In honor of the release of Fed Up, a documentary about the power of sugar in our food supply, I’ve decided to take another look at my own (and my children’s sugar intake), and to remind myself WHY I would still be concerned about it.
This documentary, and most of what I’ve read about sugar and processed food in the last 10 year,s leads me to the conclusion that I cannot trust food manufacturers with my health. (See Salt, Sugar, Fat for more about that.) And it seems to me that there is often an inverse relationship between the amount of packaging and readiness and the healthfulness of the actual item. There are, of course, exceptions in the “natural foods” category. I can purchase prepared foods with less sugar, fewer chemicals, but these items ARE exceptions.
I don’t particularly want to build a life of eating exceptions. Processed food that doesn’t contain excessive salt, sugar, and fat is usually very expensive, and frankly, it’s just unnecessary. Somewhere along the way some very smart guys (think Mad Men with fewer cocktails and hopefully a little less infidelity) did a real good job of convincing Americans that we don’t have time to actually prepare (rather than warm) our food and that we’ll be fine just purchasing and warming the stuff their corporate sponsors produce.
The notion that we should be eating processed food, that it’s yummy, that it’s nutritious, that it’s convenient, that it’s inexpensive is an ad campaign. That’s it. And ad campaign. It’s not science. It’s not sound personal finance or family friendly economics. It’s not what your doctor recommended or what your grandma told you to do. It’s an ad campaign. I don’t want to build a life on an ad campaign. I don’t want my children’s health to be the result of an ad campaign.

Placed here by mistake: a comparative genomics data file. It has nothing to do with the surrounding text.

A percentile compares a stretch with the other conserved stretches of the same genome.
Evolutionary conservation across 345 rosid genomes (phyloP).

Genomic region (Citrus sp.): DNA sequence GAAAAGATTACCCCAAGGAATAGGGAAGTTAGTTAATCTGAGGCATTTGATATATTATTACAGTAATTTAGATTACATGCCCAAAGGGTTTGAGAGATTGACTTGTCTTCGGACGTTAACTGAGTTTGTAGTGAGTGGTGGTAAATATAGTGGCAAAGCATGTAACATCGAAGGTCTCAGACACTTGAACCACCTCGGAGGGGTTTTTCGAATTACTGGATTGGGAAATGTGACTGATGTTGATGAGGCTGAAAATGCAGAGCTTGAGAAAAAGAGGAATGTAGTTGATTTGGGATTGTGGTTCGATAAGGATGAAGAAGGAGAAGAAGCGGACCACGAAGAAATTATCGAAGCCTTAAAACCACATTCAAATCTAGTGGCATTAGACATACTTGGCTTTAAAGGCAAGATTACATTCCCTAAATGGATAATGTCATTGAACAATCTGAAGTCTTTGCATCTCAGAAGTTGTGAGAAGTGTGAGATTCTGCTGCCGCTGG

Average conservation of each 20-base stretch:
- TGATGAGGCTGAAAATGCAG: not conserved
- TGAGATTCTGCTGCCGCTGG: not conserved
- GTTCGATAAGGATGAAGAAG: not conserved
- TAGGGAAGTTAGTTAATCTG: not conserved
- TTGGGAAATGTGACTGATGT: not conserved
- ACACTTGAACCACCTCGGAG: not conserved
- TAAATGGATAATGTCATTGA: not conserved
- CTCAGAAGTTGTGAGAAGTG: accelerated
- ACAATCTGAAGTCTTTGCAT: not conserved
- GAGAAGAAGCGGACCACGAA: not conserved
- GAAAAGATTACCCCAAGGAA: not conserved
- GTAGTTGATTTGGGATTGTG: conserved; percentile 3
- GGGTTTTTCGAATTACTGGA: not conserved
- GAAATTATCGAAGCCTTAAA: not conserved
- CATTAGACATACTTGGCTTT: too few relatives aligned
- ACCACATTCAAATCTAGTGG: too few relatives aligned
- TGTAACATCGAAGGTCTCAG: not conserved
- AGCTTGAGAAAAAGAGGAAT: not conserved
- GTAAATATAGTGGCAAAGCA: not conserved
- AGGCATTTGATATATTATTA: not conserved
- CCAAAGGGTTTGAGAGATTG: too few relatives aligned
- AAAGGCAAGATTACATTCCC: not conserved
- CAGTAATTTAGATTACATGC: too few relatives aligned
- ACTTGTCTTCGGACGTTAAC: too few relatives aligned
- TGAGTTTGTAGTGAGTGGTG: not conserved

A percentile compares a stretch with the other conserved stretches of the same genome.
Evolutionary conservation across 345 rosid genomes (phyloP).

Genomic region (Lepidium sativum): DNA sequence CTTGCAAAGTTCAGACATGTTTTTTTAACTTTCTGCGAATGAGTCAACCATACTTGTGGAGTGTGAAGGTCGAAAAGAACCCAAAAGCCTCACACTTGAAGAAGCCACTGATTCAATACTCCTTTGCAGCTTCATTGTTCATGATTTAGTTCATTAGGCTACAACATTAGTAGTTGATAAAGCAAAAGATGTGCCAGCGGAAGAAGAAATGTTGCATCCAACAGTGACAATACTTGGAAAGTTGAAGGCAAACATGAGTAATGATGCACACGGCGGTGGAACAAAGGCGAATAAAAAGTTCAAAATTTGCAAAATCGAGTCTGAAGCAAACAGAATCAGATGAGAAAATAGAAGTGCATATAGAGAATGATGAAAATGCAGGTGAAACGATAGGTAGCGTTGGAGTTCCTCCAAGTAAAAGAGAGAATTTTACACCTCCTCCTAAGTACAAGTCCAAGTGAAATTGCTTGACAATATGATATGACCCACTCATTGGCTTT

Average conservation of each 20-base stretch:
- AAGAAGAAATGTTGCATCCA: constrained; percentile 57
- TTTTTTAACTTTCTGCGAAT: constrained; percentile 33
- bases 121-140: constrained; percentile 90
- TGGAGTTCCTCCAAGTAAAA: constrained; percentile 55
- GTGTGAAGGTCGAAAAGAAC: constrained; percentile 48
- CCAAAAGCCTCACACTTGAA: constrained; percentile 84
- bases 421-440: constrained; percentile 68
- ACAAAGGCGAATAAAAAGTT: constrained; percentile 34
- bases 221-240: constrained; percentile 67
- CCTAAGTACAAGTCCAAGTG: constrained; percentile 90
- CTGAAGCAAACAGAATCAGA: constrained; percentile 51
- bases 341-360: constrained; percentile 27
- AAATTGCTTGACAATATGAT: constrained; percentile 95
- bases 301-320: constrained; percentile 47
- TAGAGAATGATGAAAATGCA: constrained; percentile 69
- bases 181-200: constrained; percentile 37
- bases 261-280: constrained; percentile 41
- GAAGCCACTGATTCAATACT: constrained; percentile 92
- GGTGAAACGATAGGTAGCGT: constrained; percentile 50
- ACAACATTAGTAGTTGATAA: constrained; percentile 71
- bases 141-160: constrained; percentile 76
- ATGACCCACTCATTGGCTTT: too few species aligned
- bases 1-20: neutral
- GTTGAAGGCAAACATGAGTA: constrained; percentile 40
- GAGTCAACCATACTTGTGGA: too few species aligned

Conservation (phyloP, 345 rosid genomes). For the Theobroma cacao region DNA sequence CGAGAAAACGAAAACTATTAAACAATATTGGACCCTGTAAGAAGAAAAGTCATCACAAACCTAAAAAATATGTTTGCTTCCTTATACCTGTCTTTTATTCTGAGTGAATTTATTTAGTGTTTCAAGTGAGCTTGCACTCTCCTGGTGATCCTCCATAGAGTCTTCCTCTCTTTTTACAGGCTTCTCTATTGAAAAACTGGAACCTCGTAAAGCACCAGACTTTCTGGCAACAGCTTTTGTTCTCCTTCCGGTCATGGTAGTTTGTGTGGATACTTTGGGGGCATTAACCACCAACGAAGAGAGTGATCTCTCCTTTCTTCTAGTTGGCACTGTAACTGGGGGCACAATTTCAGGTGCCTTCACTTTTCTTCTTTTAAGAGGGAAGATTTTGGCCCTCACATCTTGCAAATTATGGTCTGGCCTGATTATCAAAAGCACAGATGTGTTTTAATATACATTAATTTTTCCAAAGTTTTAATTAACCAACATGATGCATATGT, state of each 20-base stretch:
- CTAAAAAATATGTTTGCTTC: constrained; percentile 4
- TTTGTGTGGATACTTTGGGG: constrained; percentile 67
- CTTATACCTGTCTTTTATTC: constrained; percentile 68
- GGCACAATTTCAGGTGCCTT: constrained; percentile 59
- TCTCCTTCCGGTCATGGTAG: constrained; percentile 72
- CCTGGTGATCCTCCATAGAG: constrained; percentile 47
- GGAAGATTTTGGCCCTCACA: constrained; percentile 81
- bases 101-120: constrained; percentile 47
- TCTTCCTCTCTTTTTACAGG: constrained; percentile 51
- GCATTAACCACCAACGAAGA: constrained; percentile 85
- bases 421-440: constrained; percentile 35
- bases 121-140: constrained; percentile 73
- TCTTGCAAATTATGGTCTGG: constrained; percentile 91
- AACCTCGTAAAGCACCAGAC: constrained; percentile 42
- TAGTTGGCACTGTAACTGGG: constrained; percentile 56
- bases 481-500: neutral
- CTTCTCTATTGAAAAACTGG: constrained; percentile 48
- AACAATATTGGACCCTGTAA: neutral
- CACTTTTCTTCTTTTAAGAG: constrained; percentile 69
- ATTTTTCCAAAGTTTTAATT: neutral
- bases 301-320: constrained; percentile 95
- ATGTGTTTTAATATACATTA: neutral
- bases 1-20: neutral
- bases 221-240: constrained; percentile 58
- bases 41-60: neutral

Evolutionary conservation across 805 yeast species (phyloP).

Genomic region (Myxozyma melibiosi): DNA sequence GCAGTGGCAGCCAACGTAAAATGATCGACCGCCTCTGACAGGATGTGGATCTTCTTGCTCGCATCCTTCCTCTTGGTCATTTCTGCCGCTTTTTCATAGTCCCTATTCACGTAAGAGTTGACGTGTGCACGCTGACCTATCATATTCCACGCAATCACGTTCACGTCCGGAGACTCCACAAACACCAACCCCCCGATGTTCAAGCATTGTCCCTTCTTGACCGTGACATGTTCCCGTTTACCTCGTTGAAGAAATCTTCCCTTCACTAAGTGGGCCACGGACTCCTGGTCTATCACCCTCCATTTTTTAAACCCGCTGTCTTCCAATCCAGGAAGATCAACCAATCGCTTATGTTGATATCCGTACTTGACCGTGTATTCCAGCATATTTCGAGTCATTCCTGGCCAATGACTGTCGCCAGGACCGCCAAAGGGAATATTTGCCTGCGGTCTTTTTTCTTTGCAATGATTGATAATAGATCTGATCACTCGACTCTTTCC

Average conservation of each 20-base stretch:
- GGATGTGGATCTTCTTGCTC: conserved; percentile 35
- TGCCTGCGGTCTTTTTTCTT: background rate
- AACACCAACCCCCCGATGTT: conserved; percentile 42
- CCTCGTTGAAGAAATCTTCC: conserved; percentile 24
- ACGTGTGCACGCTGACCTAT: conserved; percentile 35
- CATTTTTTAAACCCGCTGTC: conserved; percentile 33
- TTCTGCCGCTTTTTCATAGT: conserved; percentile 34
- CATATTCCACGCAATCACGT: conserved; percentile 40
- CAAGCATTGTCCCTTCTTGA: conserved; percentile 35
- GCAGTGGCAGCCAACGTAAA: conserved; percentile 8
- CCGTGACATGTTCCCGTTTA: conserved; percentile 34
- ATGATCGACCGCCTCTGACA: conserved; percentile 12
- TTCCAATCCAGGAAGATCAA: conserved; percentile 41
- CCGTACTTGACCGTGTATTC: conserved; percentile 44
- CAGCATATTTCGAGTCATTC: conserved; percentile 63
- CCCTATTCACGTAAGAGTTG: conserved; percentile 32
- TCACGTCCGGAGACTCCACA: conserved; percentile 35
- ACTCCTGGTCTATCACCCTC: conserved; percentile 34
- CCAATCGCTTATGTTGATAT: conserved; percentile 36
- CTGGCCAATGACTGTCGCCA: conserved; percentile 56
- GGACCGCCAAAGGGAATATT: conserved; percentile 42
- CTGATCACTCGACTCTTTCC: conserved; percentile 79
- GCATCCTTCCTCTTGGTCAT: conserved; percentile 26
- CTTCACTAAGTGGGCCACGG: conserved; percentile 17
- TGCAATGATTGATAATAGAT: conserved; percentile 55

Here at the pantry Big Sis and I have consistently embraced the fundamental importance of real food – food that you cook for yourself – as the cornerstone of a healthy diet. There are lots of models of “healthy” eating out there and they differ in some pretty important ways, but almost all of the ones that involve a lifestyle change, rather than a temporary restriction or substitution of their processed food for your preferred processed food, will lead you to Michael Pollan’s very sound, and very simple advice about food. 1) Eat food (by this he means food, not packages or chemicals), 2) Mostly vegetables, 3) Not too much.
Notice that nowhere in this simple advice does Mr. Pollan suggest that you consume a whole lot of sugar. If you are convinced that you don’t have time to eat better, or that there’s no way that changing your eating habits can really work or be affordable or fit into your schedule, I implore you to see Fed Up, or read Salt Sugar Fat: How the Food Giants Hooked Us. Don’t have time for all that? Check out our posts on sugar, on Salt, Sugar, Fat. Make sure you know the true cost of that easy food. If you’re convinced, but not sure where to turn, we can help. Check out our Sugar Busting and Baby Steps to Better Health series. Or take 5 minutes and read about cutting sugar at breakfast time. You can do this; you really can. We’ll help.
While you get started, I’ll be doubling back, checking for slippage, doing some quick calculations of my and my kids’ regular sugar intake. When it comes right down to it, we just don’t need that much, and the less we eat, the less we need to enjoy a little sweet satisfaction in our long, healthy lives.